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Perspectives - 5 min read

“The war on dud” Tips on how to avoid wasting your time

Peter Nowlan, self-employed business coach shares his tips on how to make small changes in your approach to managing your time to see a big difference.
Peter Nowlan on time management
Peter Nowlan, self-employed business coach

How much of your time is wasted? Over 20 years as a business coach working for hundreds of different businesses, large and small, I have seen again and again the power of this simple question… and the difference it makes when people start to answer it.

Try it for yourself. Think about it now.

How much of what you do at work, on average, is low-value, very low-value, or no value at all?

Take a moment to write down as many things you can think of that are more or less a waste of time.

(I’m going to pause while you do that…)

How many did you get? Most people write down five immediately, and quickly get to ten.

Whatever you have written down, have a look at your list, and think about it, and ask yourself:

  • What percentage of my time does this represent?
  • What am I going to do about it?

I have asked these questions thousands of times to people at all levels of seniority in all kinds of business, all round the world; people who run some of the world’s largest corporations, or who run their own small business, or who work on their own. I keep getting a remarkably consistent answer, regardless of the kind of business or the role of the individual. Here it is.

30%

That’s the median score. 30% of their time is low-value or wasted. Many say 40%. Very few (hardly any at all) say less than 20%.

And it doesn’t seem to change much over time.  Five years after admitting that 40% of their time is wasted, most people will still say that 40% of their time is wasted.

Is this fascinating, or shocking, or both? I mean, if 30-40% of your money disappeared every year, would you do nothing about it? There are lots of books on time management, but (in my experience) they don’t seem to have much effect on how most people actually use their time.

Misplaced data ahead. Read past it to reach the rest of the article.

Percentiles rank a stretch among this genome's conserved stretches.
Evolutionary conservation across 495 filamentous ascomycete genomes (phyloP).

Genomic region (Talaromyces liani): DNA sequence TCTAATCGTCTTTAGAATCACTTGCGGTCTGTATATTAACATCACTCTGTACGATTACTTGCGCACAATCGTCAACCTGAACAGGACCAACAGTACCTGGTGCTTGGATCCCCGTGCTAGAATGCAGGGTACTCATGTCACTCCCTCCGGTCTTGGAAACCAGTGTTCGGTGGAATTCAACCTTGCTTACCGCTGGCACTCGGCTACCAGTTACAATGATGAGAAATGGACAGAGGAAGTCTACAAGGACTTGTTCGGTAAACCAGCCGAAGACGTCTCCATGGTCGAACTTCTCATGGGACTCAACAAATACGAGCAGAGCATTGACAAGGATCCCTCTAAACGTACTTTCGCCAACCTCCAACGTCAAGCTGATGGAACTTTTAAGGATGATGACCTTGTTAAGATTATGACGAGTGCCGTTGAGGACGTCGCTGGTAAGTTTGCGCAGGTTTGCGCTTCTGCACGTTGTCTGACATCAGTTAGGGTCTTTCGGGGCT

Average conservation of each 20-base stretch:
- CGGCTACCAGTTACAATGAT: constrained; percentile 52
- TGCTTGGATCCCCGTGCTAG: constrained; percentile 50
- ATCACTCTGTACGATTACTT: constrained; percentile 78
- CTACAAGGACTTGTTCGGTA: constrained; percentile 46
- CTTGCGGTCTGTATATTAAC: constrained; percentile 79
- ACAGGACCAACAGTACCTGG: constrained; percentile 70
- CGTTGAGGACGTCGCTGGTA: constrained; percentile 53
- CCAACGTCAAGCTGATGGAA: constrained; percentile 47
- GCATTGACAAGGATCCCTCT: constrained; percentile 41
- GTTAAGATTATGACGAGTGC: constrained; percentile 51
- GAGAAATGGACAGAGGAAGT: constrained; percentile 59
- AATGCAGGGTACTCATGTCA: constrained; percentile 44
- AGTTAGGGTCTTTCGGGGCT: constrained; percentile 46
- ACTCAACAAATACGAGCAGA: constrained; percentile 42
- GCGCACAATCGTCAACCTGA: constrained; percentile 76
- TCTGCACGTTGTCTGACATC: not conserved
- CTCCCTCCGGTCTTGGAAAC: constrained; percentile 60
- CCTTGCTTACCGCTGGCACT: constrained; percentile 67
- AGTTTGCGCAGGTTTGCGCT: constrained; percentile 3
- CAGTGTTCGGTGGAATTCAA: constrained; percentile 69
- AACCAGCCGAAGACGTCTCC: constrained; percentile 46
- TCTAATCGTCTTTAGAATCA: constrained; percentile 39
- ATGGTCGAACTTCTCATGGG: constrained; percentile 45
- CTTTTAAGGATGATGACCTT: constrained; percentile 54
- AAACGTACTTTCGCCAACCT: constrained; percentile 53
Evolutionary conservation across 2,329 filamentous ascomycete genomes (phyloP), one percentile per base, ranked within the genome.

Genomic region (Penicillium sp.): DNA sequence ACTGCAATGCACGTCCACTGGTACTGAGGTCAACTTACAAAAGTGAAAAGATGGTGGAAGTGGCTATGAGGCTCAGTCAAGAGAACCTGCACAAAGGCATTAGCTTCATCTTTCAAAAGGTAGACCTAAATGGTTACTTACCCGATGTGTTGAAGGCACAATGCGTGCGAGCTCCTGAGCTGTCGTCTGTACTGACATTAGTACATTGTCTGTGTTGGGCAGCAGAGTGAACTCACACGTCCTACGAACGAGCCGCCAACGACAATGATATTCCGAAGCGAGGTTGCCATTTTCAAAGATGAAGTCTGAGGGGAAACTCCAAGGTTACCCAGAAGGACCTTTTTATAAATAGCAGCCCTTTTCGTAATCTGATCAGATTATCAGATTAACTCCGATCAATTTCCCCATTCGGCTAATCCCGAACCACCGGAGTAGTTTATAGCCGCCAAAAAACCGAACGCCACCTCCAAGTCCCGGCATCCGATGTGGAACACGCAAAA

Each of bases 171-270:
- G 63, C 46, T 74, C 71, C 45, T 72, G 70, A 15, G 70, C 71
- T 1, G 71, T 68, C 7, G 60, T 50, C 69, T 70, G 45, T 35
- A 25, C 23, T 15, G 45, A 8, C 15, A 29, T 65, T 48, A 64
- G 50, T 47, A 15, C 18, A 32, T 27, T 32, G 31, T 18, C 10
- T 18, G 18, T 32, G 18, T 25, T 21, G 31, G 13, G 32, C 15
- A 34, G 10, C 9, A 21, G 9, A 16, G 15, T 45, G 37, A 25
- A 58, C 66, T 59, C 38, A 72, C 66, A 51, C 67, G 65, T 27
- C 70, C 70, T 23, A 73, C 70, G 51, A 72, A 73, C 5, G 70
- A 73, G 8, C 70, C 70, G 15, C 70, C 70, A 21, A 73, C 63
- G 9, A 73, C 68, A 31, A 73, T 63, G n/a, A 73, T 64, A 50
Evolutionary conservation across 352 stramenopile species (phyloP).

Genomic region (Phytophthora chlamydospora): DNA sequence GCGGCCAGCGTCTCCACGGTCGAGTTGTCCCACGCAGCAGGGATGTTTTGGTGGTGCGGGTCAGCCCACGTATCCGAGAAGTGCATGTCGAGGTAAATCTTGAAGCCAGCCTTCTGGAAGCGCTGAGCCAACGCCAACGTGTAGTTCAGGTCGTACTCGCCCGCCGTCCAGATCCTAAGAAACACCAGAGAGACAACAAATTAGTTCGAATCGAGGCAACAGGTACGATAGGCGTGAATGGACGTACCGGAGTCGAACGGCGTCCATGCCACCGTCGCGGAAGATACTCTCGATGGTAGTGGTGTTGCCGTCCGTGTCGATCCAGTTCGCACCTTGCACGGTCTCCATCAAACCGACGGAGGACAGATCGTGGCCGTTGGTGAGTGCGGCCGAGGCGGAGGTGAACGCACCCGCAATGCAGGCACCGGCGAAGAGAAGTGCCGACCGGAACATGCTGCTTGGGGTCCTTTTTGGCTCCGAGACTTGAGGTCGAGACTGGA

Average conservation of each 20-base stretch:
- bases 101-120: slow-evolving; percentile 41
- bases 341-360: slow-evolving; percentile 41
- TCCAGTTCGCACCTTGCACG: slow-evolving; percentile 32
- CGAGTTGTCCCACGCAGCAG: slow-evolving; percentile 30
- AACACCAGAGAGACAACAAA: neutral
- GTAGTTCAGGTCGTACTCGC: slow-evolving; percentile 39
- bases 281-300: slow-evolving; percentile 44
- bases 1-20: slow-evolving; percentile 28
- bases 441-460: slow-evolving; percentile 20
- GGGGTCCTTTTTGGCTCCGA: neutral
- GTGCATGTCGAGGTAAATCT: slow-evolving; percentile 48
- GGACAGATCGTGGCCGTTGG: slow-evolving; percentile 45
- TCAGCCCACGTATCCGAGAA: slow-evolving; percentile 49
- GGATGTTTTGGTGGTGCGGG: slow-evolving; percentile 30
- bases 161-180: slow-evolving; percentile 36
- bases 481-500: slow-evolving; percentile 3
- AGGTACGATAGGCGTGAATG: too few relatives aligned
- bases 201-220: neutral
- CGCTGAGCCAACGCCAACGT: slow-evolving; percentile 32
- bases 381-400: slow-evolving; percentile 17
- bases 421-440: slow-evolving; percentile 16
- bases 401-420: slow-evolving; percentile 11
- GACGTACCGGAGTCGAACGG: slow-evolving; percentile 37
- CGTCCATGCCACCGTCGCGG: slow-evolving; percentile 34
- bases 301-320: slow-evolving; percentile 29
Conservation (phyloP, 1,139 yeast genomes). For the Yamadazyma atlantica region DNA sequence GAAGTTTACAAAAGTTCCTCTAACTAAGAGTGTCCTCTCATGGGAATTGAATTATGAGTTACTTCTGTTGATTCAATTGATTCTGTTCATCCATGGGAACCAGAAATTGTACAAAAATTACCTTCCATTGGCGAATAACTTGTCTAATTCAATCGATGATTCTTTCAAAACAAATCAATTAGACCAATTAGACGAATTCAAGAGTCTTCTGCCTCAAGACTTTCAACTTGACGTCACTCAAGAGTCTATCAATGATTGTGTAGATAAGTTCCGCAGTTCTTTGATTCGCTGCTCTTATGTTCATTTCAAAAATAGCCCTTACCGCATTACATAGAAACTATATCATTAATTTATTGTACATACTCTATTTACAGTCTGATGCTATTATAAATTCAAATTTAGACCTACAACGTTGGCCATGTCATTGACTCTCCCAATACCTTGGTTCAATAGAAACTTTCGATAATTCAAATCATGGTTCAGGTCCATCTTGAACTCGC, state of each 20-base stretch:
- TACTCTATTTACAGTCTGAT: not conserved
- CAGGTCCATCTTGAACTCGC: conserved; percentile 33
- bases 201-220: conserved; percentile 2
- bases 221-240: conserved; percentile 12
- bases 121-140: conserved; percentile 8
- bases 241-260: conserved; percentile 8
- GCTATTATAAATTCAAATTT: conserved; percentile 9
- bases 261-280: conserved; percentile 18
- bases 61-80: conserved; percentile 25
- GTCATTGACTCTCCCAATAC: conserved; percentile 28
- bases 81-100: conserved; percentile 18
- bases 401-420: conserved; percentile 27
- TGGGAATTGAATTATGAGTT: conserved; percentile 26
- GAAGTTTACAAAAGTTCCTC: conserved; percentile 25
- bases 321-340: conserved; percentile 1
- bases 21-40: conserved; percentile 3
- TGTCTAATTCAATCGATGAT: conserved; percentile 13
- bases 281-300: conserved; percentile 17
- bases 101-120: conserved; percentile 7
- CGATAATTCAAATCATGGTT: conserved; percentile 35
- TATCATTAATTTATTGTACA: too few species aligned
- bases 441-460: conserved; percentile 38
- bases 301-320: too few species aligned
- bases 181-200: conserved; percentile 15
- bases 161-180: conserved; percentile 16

As a coach, I find again and again that what really makes a difference to people is when they find small, easy changes that have a big result.

Here is one you can try today. Use ‘wasted’ dud time to launch constructive new habits that will have immediate effect. Particularly if you have a small, personal business (one of the great things about being small… you can change things so much faster).

"Use 'wasted' dud time to launch constructive new habits that will have immediate effect. Particularly if you have a small, personal business..."

I call it… the War on Dud.

Today, and every day, for the next three months you can declare your War on Dud and see what difference it makes. It only takes a few minutes in the morning, and a few minutes in the evening.

Here is how it works.

Get yourself a notebook, or a diary, and make notes in it every morning and evening (or most days), as you consider these points, these questions (the same every day):

Morning focus (5 mins)

Look at your Dud list (the one you started above) and ask yourself…

  • Is there anything else to add?
  • How many of them will apply today?
  • Which of them is the biggest waste of time?
  • What can you do less of, or cut out completely?
  • What could you do differently?
  • What else…?
  • And as you go through the day, NOTICE whenever you’re doing something Dud

And remember… to improve your time management you need to NOTICE, CHALLENGE, and CHANGE.

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Evening reflection (5 mins)

Look back on the day and ask yourself…

  • What Dud did you NOTICE?
  • What Dud did you CHALLENGE?
  • What Dud did you CHANGE?
  • What do you FEEL about the day?
  • Did you WIN, LOSE OR DRAW?

It’s called a War on Dud because it’s a fight, and it’s important to win it. It’s a fight you win or lose day-by-day, every day. Of course it’s completely up to you, whether you fight or not. By all means take a day off whenever you like. But every day you don’t try to win, you lose.

Guaranteed.

Even better if you choose to do this as a team and start sharing your reflections. That’s when it really takes off.

All you have to do is to learn this simple habit of looking ahead (focusing) and looking back (reflecting) for a few minutes each day. The more often you do it, the more difference it will make.

And it makes more difference to a small, personal business with a few people than to a big corporate with tens of thousands of staff.

One more question: will you start this today, or tomorrow?